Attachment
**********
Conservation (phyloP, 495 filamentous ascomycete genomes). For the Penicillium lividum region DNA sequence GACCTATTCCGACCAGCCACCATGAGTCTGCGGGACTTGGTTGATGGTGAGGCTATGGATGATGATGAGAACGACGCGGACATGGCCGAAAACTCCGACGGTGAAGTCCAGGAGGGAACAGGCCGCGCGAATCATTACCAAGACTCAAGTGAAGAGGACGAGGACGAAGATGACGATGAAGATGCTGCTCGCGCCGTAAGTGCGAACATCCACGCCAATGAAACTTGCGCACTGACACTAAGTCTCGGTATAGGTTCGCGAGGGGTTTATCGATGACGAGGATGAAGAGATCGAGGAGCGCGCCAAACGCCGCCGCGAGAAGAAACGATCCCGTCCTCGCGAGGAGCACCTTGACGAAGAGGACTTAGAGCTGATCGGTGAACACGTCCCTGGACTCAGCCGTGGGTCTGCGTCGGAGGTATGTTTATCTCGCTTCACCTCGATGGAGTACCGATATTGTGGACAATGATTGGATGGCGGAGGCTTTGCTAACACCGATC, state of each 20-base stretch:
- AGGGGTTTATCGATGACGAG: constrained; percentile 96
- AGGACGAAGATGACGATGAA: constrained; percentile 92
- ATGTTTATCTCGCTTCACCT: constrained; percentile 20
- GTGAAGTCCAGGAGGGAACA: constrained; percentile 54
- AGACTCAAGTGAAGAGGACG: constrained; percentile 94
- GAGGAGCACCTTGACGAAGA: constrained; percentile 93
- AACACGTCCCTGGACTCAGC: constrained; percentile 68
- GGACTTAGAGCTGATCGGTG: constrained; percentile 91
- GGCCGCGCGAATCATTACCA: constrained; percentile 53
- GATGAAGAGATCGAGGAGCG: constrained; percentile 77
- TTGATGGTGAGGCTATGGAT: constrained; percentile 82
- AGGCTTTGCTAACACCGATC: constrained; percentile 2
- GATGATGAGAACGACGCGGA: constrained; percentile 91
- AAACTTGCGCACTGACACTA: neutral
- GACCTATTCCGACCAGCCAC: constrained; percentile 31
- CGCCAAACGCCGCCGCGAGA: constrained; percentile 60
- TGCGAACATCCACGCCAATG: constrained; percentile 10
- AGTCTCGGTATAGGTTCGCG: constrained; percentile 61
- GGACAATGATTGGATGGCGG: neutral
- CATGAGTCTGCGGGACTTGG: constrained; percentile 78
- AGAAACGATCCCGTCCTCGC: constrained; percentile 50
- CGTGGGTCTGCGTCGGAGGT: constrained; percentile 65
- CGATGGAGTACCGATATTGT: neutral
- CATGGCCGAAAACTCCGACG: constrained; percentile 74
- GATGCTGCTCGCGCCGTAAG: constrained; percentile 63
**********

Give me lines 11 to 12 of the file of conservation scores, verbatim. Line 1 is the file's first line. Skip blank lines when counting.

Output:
- GATGAAGAGATCGAGGAGCG: constrained; percentile 77
- TTGATGGTGAGGCTATGGAT: constrained; percentile 82